Additionally, you will hear from current medical students about how they used MedEntry to obtain excellent scores on the UCAT, as well as what to expect from studying at university. It is an invaluable opportunity to first-hand tips from people who have gone through it all before, and to be able to ask any burning questions you might have about the UCAT or university!
The course aims to demonstrate the best principles and strategies needed to succeed in the UCAT. Students attending the workshop attempt short mini-tests in each UCAT section to give the students hands-on experience and allow the lecturer to clearly demonstrate the application of speed and accuracy techniques to each type of question found in the UCAT.
Further benefits of the MedEntry UCAT workshop include:
Attending a MedEntry UCAT Preparation Workshop is an invaluable opportunity that will allow you to achieve your best possible score on the UCAT.
Yes! Interviews are a crucial aspect of the selection process for entry into health science courses. In some universities, interviews are weighted at more than 50% of the total selection criteria. Most people focus on their ATAR scores, study for the UCAT but do not prepare for the interview. Hence we find students who have perfect ATAR (99.95) and perfect UCAT (99%), are not being offered a place medicine. Such people go to the interview thinking its just a 'chat'. Chat may be, but its the most important chat that will change the course of your life!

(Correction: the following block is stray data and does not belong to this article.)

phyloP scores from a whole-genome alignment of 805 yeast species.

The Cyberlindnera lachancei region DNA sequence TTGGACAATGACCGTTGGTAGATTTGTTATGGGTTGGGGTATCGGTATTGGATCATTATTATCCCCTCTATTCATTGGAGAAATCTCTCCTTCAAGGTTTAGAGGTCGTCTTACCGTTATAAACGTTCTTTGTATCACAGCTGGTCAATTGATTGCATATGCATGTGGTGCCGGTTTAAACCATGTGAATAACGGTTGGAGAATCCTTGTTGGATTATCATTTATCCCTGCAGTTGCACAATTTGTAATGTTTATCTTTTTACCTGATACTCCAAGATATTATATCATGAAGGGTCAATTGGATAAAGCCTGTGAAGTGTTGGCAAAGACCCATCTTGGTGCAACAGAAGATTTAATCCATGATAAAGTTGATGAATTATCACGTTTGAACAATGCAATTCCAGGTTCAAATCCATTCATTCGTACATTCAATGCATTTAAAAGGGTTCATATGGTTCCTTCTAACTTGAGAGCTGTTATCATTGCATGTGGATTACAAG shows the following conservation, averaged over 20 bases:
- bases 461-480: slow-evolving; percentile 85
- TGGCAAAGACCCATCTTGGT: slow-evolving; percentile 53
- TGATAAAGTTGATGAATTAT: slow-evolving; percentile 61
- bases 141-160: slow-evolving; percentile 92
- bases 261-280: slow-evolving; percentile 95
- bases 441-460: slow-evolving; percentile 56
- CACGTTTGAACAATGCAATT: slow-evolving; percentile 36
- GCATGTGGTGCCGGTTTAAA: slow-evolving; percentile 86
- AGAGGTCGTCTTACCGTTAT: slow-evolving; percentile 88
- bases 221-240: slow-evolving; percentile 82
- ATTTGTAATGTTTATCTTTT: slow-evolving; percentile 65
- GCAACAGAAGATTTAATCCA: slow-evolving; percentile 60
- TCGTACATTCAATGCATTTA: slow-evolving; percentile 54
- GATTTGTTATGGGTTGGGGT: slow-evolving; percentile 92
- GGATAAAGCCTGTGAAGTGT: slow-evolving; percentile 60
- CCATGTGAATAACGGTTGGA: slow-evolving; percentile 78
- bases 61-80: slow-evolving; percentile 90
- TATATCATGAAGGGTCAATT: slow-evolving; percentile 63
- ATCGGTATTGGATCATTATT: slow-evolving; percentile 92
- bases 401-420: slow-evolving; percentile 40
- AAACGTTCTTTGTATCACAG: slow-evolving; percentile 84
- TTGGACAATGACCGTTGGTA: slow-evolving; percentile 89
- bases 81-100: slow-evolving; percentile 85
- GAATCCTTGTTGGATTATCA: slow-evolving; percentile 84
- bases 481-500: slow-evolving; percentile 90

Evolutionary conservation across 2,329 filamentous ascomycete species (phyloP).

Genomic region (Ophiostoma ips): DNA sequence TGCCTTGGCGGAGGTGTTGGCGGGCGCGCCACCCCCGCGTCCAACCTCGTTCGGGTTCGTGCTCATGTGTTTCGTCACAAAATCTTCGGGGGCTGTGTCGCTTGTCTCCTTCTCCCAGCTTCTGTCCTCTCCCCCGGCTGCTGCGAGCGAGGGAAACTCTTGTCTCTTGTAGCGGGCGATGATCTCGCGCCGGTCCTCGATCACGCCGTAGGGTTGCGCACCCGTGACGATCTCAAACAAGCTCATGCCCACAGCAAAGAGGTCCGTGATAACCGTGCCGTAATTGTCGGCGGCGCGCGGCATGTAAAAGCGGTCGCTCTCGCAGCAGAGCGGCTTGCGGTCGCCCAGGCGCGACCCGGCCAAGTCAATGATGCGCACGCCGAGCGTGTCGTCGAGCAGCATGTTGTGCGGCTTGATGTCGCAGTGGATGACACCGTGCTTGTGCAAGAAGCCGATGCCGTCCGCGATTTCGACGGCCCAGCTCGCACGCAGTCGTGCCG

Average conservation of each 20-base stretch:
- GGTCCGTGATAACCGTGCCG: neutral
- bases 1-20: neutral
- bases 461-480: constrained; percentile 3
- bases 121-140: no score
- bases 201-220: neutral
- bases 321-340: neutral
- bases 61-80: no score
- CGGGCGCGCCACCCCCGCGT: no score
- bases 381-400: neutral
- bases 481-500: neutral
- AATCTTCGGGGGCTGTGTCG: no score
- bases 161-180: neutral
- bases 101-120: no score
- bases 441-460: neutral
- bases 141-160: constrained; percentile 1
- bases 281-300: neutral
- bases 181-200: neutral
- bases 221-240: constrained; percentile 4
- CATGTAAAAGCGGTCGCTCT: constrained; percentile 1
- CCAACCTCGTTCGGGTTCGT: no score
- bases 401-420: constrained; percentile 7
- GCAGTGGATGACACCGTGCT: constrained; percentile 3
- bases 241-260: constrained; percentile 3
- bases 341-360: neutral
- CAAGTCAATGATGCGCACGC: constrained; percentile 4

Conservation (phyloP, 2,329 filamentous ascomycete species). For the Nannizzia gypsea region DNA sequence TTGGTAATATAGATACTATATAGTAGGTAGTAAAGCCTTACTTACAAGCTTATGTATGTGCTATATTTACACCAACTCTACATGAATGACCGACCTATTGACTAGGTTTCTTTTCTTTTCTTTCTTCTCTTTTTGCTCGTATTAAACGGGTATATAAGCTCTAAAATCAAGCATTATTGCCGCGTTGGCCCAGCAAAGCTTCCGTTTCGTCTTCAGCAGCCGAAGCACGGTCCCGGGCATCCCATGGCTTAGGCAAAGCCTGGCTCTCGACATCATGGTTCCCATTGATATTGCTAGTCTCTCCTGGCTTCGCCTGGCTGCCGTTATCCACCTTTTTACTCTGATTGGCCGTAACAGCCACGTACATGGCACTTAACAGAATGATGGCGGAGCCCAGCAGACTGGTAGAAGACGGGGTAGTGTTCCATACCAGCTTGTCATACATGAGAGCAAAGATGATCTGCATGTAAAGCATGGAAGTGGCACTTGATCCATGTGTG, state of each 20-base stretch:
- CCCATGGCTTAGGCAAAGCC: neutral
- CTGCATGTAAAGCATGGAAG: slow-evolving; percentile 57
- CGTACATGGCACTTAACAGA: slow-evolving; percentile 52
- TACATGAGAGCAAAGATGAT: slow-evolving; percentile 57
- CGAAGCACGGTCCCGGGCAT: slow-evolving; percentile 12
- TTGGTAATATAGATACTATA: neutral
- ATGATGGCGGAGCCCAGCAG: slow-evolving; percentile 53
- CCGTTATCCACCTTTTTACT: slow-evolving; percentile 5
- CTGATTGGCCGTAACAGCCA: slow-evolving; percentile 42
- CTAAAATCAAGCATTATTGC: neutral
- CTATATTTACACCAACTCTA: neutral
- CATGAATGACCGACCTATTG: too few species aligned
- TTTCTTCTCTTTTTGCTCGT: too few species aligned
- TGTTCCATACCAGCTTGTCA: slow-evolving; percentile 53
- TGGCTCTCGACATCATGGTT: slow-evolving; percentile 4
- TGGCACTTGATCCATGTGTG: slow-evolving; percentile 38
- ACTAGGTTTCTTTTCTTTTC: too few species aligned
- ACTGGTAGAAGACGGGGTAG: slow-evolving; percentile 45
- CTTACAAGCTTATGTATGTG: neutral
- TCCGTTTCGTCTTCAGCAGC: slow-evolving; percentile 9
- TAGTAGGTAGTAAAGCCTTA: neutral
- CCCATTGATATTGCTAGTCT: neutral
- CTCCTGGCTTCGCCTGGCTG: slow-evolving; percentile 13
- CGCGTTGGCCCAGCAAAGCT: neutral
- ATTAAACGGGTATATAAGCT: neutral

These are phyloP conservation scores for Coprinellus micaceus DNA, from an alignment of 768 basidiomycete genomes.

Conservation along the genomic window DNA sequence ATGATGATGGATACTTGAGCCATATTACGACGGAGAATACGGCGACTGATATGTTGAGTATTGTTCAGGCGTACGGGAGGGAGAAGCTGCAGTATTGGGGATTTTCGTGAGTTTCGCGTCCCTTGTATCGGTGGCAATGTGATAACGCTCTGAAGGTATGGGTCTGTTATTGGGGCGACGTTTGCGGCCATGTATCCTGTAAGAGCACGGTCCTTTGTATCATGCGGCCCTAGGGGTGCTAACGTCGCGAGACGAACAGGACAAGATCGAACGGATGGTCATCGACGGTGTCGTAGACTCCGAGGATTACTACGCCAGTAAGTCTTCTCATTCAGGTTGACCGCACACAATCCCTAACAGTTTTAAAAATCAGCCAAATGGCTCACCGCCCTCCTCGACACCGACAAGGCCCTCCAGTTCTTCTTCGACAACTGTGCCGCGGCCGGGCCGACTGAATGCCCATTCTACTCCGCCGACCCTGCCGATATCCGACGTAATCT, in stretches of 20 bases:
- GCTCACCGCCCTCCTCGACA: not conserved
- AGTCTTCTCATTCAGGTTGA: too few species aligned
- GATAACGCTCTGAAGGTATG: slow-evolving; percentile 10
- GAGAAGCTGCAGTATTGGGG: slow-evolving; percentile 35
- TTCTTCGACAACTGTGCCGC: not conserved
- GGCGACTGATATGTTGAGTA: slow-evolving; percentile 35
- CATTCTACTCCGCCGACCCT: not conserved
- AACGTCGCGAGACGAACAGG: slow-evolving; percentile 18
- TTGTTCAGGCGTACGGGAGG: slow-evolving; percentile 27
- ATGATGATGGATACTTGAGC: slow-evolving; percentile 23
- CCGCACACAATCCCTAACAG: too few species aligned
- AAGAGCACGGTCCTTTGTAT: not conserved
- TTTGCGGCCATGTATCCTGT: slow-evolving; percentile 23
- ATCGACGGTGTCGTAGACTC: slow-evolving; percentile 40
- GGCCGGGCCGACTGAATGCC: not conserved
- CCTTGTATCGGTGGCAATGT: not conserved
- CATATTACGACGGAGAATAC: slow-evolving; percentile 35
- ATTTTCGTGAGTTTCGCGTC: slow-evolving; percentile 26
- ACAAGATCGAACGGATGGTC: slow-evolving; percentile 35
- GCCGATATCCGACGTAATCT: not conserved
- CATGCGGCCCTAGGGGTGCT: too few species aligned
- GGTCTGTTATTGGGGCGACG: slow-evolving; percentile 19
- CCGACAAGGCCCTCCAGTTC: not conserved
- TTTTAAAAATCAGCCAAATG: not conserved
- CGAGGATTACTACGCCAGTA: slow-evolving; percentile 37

There are many reasons some people do not train for interviews. These include:
However, knowledge of the types of questions asked, coaching on interview technique and enhanced communication skills can dramatically improve your performance. You should not go into an interview unprepared or not having an understanding of what you will be asked. If you do, you will be at a competitive disadvantage compared to those who are prepared for the interview.
For most universities, your interview score will count for as much as your ATAR (33%). For some, its 40% and for some universities its much more important than your ATAR (interview score will contribute 80%) of your final ranking score. For two universties, interview score counts for 100%, once ATAR/UCAT thresholds are reached.
For one university, if you take a gap year, your interview score from previous year will be used: which means you get only one shot at interview! So doing well and obtaining the highest possible score in interview is of critical importance.
Even if you think you will get in without the training, there are several benefits of attending the MedEntry Interview training workshop. These include:
For a simple comparison between UCAT and GAMSAT, please read this blog:
"A difficult task postponed, becomes an impossible task later."
The graduate medicine entry route requires that you complete a degree first before applying for Medicine. This means studying hard for an additional 3 or 4 years (and paying the fees), to maintain high grades with no guarantee of getting into Medicine. So you will have exams for at least 7 years: three years of first degree and 4 years of condensed medical degree. Undergrad medicine, for eg at Monash, is far less stressful because in the first year they ease you in, and in final year you are working as an unpaid intern (so no exams).
You also need to sit a test called the GAMSAT, which is a six hour test (compare this with UCAT which is a two hour test) as well as doing well in the interview. The preparation courses for GAMSAT are also far more expensive, in the range of $1500 plus.